It’s no secret here. Anna Pardal and Comexim design and manufacturer my favorite bras, but more than that, they are a vendor I can proudly support and recommend because of their commitment to quality and service. Both brands cater to people needing narrow, lower underwires with deep, projected cups, and as a woman with close set breasts and little side tissue, their designs offer me comfort, support, and an array of beautiful patterns and prints to accommodate my ever-changing lingerie cravings. Furthermore, to better cater to the unique fit problems experienced by their customers, both brands also offer copious alterations at the nominal fee of $5—an unheard of service in the fuller-bust market. At the time of writing, both companies offer two lightly padded cup shapes: a classic three-section plunge and a vertically seamed half-cup. All of my reviews so far have focused on the original classic plunge, which works well for my shape even with the occasional fit quibble. In a couple weeks, I will review the new half-cup longline shape too. Given how well the classic shape worked, I was excited and skeptical when Anna Pardal offered to send me two bras each with a requested combination of alterations. I already reviewed the Felicity which sported a reduced cup, reduced gore, and the straps moved inward by 2cm, and today I am discussing the new Beatrix with a raised gore and arm alteration performed.
Sizing & Fit: All of my Anna Pardal and Comexim bras are size 32HH (70L in their original sizing), which is one cup size and one band size up from what I usually take in UK brands. Even with alterations, the sizing was consistent for me. Given the raised gore and arm area, this version of Beatrix offers more coverage than what I have come to expect from Comexim. When I tested Felicity, I fell in love with both the reduced cup and the inward straps so much I will only order bras in the future with those alterations as part of the design. Two simple tweaks improved an already fantastic design and transformed it into a bra bordering on true perfection for me. As a result, since Beatrix lacks those alterations, I knew some of the fit quibbles from the classic design would resurface, including gaping near the straps.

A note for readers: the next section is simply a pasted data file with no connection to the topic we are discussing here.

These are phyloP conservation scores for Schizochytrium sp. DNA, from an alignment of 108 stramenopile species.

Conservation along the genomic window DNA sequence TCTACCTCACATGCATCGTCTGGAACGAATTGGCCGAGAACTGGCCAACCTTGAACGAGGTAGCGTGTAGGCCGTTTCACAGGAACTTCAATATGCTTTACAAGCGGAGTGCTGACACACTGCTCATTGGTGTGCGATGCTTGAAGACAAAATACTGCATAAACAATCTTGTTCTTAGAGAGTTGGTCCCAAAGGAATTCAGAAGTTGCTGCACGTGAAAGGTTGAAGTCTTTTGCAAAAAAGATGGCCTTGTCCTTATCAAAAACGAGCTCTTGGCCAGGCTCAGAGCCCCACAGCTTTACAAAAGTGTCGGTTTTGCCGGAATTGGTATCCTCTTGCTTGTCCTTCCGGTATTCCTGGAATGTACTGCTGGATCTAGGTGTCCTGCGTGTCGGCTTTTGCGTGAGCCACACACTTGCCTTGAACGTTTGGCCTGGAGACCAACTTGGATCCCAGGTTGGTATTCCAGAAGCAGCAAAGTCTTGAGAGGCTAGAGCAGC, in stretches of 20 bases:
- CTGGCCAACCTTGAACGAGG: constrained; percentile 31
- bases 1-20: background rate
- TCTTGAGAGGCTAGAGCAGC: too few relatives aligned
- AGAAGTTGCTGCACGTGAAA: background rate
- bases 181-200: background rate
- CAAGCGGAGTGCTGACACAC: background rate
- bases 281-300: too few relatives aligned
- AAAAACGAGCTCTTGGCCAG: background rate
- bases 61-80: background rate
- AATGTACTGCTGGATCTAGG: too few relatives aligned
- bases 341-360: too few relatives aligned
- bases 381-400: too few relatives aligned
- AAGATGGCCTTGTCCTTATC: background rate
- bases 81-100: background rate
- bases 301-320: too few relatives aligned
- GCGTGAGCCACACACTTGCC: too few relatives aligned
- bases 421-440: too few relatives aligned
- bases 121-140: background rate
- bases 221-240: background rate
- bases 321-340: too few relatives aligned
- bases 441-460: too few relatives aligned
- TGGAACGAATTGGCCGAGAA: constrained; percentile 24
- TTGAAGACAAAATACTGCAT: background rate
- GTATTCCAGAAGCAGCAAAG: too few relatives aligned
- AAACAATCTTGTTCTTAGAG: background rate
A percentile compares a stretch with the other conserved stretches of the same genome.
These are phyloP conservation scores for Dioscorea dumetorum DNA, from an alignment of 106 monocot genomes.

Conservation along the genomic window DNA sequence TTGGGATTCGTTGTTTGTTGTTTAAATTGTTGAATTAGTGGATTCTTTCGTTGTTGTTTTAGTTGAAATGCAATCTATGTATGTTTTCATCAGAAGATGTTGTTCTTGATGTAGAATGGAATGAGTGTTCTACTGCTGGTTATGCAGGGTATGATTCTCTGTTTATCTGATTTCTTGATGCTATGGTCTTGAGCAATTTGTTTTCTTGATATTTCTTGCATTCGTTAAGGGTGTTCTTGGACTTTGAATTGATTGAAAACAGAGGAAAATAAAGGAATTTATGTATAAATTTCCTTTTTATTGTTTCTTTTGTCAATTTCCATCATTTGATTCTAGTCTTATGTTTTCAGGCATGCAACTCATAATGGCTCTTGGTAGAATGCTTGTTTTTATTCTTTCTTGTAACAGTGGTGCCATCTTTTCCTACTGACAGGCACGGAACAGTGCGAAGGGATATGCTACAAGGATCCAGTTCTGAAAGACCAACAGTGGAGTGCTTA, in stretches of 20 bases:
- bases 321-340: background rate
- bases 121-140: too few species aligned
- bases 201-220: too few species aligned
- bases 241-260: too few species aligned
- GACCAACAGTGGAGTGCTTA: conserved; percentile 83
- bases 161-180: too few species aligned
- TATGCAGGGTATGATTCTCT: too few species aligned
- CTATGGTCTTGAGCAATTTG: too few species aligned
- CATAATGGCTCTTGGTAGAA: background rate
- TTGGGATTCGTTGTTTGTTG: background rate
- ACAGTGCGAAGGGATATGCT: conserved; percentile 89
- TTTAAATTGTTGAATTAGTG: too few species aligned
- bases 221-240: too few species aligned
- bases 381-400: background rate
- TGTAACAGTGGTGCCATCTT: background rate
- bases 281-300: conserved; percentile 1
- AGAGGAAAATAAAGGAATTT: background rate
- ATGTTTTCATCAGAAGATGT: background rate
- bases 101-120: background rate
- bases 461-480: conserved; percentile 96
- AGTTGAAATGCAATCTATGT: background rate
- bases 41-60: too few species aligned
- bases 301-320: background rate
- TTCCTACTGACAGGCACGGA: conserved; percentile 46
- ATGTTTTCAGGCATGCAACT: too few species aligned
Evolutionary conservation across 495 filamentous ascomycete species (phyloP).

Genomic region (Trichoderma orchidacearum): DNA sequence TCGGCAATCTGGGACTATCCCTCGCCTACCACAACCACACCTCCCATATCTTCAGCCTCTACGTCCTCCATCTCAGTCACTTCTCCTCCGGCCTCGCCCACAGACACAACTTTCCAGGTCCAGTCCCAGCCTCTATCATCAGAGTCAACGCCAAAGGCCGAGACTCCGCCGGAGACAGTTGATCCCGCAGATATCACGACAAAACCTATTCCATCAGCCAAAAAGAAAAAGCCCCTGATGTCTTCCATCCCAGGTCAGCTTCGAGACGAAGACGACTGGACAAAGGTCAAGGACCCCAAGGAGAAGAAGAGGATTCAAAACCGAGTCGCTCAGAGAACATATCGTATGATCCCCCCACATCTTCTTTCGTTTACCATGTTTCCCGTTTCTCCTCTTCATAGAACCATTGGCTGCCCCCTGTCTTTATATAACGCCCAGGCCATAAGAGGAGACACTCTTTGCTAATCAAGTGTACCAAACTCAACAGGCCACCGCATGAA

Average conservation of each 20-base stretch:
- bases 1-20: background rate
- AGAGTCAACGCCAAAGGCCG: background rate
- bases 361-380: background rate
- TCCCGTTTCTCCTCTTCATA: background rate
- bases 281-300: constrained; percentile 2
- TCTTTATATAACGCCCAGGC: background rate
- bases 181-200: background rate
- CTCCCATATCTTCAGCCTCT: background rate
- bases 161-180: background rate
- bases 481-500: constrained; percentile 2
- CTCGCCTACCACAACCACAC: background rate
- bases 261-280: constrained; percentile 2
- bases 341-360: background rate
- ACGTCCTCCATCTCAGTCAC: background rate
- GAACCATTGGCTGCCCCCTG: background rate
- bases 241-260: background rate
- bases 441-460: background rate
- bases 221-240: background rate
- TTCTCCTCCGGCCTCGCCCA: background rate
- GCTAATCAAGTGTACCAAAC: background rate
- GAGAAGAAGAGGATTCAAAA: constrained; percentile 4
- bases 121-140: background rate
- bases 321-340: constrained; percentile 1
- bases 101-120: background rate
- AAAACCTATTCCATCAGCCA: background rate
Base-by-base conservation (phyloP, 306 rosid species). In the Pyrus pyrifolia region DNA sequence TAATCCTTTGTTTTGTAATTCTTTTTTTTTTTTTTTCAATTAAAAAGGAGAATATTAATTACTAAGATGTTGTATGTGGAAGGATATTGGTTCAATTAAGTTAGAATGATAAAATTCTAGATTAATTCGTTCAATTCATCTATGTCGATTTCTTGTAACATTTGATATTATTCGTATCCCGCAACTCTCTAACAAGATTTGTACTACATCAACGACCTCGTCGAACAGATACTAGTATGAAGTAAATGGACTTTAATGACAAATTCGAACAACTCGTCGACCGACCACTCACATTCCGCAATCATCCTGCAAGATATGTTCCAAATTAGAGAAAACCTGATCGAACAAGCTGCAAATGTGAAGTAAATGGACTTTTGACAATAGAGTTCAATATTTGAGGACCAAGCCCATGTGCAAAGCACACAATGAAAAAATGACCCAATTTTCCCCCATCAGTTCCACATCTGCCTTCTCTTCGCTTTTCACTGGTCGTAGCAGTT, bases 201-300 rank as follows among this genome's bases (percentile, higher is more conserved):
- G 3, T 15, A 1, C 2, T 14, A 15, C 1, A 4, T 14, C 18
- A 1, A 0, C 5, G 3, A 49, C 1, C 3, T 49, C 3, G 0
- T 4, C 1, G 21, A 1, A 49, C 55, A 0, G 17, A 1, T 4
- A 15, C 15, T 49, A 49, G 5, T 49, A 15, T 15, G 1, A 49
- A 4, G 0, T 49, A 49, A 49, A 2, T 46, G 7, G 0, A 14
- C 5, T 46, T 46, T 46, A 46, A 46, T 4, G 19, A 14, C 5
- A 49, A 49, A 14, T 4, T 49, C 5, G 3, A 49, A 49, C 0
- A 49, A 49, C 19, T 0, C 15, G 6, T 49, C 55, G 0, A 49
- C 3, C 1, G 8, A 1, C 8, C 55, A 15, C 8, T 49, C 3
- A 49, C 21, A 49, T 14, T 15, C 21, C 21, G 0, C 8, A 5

However, the raised gore was a pleasant surprise for me. Apparently, I am a lucky person who can wear any of the Comexim and Anna Pardal gore heights comfortably without any significant issues, and in the future, I would love to have another bra with a raised gore and reduced cup. On days when I am running around the shop, bending over constantly, and generally frazzled to the point of forgetting people’s names, a higher gore would mean one less thing on my mind. The center tissue is better contained after significant movement than the classic or reduced gore heights. Keep in mind that I sometimes prepare for busy days by wearing my Panache sports bra, so if you have a sedentary job, the original or reduced gore height should not be a problem.
However, the bra does soft tack at the top. The bottom of the underwire tacks firmly but comfortably, which is not unexpected given how Felicity with its lowered gore offered the best tack of any Anna Pardal or Comexim, but the top of the gore is softer. Soft tacking is by no means a deal-breaker for me. My breasts are close enough together that there is some tissue on my sternum, making the area more sensitive. A soft tack is far more comfortable than one pressing hard into the area. Having explained my preferences, I do think if Comexim and Anna Pardal want to explore a raised gore in higher cup sizes, a heavier underwire may be needed. In fact, the tacking issues combined with a tall cup height seem to be the biggest obstacles in the higher sizes, and I hope they examine the feedback here and from customers for future designs.
In addition to the raised gore, my version of Beatrix has a raised arm which adds extra material to the side of the cup for more tissue. Anna Pardal suggested incorporating this into the classic shape for 38+ bands, and the responses were mixed. On the one hand, the raised arm is not incredibly high, and it does provide extra coverage to the side, making the design more accessible to customers with more side tissue than the average Anna Pardal/Comexim customer or who have looser tissue or skin on the side. We heard complaints from both customers about the height of the arm region even if the rest of the design fit well. For me, the bra still feels comfortable, but I did encounter an adjustment period because the height is higher than I have grown accustom to over the last year. For women who are petite, short-waisted, or have very high set breasts, the change could be a problem, even in the 38+ bands though.
Materials & Design: Another design from Anna Pardal’s 2015 Collection, Beatrix sports a light beige base cup with a sheer black fabric overlaid to create depth and texture. With polka dots strung along pinstripes like pearls and an over-sized black and beige contrasting bow at the center, Beatrix proves to be another lovely entry into the neutral palette. What impresses me more is how Beatrix channels a more minimalistic design without any overly feminine details like floral blooms or embroidered lace, and the polka dots with pinstripes combine two traditional prints in a fresh, modernized way. Quality is as you would expect from Anna Pardal by now with top notch laces, soft padding, heavy fully-adjustable straps, and three hook-and-eye closures in the back. The wings are firmer to prevent stretching over time, and the bra upholds the same level of craftsmanship as any of the others I tried. Beatrix is my second favorite design after FiFi, but I am excited to try Hibiscus next. Also, the name reminds me of Beatrix Kiddo, which should entitle it to bonus points . . . and a Hatori Hanso sword.
Overall Grade: A